A smile is all it takes…

I’ve almost entirely stopped caring now about the judgements I receive when I’m out with The Boy. He is a fairly sizeable 3 year old and it’s not unknown to receive a disapproving look when I’m carrying him or pushing him in the buggy. I don’t care that it looks like I’m carrying a 15 year old boy like a chimp baby.

He rarely has shoes on. This is mostly met with amusement and bewilderment at how he walks across sharp gravel like it’s soft grass. I’m passed caring about that.

The ear-piercing scream and lurching towards me to swipe at my face or bite me? Yeah…sometimes a little harder to take but all in all, I don’t care about everyone else. I’m just concentrating on trying to make things better for The Boy. Mostly for my sake – I’m no angel – but a little for him too.

Today was one of those days. I’d taken him to his favourite place. Did everything he liked in the order he liked it. Made our way to the highlight of the day and all was going swimmingly. We arrived at a short queue for the steam train but all was good in the world because I’d pre-purchased the ticket. It was a minute maximum to keep him from losing his shit and becoming angry hulk boy about not getting on the train instantly. Then the big decision…whose poor carriage do we get into knowing there was going to be some ‘social issues’ whenever other human beings are involved.

Carriage full of kids. Avoided. Carriage with a small space left. Avoided. Carriage with chairs that can be climbed over (despite people sitting on them). Avoided. An end carriage, closed in, only two other people – an older couple. This will do. In my head I’m already feeling sorry for them and apologising for The Boy. I know I shouldn’t but I do do this.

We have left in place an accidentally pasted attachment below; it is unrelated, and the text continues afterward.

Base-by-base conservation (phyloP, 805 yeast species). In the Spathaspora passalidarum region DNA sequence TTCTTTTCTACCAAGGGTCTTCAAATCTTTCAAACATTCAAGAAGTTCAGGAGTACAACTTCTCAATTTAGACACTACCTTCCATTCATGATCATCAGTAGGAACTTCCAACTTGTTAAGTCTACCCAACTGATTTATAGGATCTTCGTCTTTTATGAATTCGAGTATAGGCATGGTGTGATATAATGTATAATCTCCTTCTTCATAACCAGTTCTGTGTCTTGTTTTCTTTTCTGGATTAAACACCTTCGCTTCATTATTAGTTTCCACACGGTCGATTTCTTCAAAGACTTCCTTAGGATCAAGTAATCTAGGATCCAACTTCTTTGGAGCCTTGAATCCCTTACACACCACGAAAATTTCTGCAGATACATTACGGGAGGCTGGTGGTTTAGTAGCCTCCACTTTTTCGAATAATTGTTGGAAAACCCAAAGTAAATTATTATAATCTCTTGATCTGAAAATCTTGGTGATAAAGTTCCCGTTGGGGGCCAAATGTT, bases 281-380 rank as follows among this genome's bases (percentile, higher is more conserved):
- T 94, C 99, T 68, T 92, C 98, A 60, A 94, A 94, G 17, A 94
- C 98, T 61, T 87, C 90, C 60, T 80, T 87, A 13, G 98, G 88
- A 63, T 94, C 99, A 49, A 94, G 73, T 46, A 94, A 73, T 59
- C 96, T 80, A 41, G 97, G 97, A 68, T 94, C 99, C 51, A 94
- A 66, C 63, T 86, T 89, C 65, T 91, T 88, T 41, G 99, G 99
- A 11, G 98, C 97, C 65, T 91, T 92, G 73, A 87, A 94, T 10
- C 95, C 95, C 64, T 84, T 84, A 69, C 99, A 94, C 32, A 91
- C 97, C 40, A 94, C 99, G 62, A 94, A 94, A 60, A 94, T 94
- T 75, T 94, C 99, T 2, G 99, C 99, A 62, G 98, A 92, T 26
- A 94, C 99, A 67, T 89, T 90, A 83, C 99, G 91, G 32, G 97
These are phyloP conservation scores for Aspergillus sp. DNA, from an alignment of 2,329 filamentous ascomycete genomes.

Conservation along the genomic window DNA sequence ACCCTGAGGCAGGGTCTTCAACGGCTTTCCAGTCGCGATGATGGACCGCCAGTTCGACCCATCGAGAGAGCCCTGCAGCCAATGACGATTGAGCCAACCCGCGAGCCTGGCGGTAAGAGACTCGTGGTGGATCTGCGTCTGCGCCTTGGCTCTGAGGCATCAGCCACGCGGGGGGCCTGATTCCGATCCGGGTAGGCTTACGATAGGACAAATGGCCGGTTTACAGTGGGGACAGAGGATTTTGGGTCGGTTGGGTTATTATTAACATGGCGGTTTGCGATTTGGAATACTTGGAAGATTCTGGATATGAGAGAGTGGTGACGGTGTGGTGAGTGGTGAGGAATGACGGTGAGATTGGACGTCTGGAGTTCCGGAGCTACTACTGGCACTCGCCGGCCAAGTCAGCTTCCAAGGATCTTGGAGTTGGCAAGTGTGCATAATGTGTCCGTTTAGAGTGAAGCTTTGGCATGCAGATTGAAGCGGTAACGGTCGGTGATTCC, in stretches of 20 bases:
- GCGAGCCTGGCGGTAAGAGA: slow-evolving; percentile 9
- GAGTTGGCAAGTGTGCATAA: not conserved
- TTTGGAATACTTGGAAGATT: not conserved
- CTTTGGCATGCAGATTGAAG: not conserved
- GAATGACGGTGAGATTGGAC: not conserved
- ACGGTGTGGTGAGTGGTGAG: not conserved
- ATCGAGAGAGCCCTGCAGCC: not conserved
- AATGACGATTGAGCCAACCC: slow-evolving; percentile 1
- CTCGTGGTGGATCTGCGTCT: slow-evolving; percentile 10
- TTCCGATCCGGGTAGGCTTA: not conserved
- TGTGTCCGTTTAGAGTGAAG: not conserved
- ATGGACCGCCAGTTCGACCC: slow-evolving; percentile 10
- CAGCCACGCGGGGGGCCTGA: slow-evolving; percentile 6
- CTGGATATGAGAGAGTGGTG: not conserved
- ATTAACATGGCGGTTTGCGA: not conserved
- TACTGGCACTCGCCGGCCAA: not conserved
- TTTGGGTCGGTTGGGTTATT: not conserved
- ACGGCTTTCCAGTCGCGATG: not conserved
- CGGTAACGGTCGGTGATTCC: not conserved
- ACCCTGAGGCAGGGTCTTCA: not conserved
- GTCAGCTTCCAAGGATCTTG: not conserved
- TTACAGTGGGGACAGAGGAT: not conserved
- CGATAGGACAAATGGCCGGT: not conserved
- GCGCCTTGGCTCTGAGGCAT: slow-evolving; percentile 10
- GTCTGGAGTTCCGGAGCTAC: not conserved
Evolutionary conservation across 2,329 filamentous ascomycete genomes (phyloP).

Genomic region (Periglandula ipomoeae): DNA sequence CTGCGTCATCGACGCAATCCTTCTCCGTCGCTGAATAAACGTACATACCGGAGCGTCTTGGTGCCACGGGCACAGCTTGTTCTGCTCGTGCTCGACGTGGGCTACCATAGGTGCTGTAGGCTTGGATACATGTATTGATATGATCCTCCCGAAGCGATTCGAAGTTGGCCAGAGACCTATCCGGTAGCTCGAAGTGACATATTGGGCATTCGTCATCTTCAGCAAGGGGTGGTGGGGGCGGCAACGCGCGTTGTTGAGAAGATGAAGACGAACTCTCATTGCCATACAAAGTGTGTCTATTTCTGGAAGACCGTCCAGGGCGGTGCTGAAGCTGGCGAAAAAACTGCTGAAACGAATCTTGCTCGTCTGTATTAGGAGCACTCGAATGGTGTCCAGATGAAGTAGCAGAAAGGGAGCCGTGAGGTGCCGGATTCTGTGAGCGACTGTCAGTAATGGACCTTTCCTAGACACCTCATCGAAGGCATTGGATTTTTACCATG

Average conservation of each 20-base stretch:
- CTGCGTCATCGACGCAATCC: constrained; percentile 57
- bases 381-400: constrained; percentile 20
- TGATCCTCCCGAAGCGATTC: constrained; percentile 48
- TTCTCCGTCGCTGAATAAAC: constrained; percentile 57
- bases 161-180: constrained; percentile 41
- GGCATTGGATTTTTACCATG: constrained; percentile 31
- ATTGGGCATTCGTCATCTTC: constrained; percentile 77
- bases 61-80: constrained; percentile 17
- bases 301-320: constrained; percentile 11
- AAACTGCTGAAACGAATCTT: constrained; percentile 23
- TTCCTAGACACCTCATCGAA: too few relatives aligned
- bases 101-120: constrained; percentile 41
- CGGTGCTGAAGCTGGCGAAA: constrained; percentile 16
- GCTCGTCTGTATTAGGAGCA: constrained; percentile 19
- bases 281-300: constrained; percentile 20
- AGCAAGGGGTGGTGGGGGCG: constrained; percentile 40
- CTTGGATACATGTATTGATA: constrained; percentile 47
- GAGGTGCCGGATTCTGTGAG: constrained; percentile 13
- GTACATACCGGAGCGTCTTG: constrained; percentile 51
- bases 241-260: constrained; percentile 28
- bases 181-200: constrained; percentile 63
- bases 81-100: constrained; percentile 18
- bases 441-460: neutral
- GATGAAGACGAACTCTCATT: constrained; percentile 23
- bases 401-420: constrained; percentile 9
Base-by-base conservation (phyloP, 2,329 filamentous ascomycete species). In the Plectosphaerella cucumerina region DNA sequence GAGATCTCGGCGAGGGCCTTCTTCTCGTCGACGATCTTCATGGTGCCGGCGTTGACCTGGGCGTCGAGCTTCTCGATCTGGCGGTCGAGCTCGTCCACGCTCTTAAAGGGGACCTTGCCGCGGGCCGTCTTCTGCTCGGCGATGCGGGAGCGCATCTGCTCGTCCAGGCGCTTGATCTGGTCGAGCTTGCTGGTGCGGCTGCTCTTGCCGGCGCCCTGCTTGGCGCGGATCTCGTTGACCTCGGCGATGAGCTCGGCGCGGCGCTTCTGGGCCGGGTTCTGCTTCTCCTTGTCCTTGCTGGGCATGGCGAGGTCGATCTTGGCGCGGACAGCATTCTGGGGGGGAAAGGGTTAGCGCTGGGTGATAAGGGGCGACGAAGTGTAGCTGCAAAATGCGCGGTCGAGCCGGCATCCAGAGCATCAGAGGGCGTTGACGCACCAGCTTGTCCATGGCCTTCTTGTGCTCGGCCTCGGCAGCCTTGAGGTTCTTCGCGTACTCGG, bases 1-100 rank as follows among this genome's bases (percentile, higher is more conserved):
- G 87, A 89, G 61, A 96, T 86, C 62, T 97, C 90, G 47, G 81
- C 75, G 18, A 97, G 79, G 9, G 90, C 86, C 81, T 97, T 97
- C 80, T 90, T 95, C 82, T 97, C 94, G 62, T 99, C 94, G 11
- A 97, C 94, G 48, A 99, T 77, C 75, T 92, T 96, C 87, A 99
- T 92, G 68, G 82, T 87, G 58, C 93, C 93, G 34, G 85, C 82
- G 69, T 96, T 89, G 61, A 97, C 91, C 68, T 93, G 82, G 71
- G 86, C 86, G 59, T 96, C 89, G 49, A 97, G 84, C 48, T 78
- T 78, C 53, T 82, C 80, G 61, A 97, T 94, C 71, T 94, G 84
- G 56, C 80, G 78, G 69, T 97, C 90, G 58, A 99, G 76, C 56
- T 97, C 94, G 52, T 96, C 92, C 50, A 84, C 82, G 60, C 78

We get on. The Boy instantly wants to stand next to the window. It’s where he always stands. Shit. “Ted, sitting here.” I try knowing it’s futile. He tries to push his way to the window again. “Ted, sitting here.” Desperately trying to redirect him knowing it’s pointless. In my head I’m hoping the couple get it and offer to move, but they don’t. He tries again. “Ted, sitting here.” Aaaaaaaand….meltdown.

There’s the scream. Oh, and here comes the biting. Now he’s smashing his head against the bench. Still screaming. Perfect.

The couple just look at me, horrified. “Ted, sitting here.” Utterly pointless but I try, mainly to show them that I am trying. Still they stare at me, waiting for me to ‘do something’ to stop the noise. The Boy lurches towards the woman’s leg and grabs her ankle. “Owwwwww!” she shouts as The Boy buries his nails into her skin. Fuck. I wasn’t expecting that. “I’m so sorry. He has autism and doesn’t understand why I’m stopping him standing next to the window, where he always stands.”  Still nothing. Just a stare boring into my soul, whilst leg rubbing. They’re looking at me like I’m the most abhorrent parent in the universe.

In a second, it flashes across my mind. “Get out. Just apologise and get out. It was a fucking stupid idea bringing him here today.”

As I’m visualising taking him off the train, my mouth opens and what came out even surprised me. “Would you mind if we swapped seats?”

She looked at me like I’d just asked if it would be okay if I pulled my knickers down and take a dump on the floor. She didn’t answer me – just stared. After an excruciating five seconds, she and her husband stood up and let The Boy stand near the window, making their annoyance well known with their audible tuts and sighs.

The train moved forward. The Boy was calm. Sweaty and red, but calm. I held him on my lap and kissed the back of his head. Inwardly, I was laughing. Laughing at the lunacy of the situation that I find myself in so regularly. Laughing at the rage The Boy must have felt when he gouged the poor woman’s leg. Laughing at how the carriage was eerily silent after what had probably felt like an eternity of screaming.

About halfway into the train ride, all was still calm. Everyone had resumed normal business. The kids were chatting busily with their parents, asking a million questions and dispensing a million facts. The traumatised couple sat next to me had relaxed into the ride and were chatting about the flora and fauna. All was well.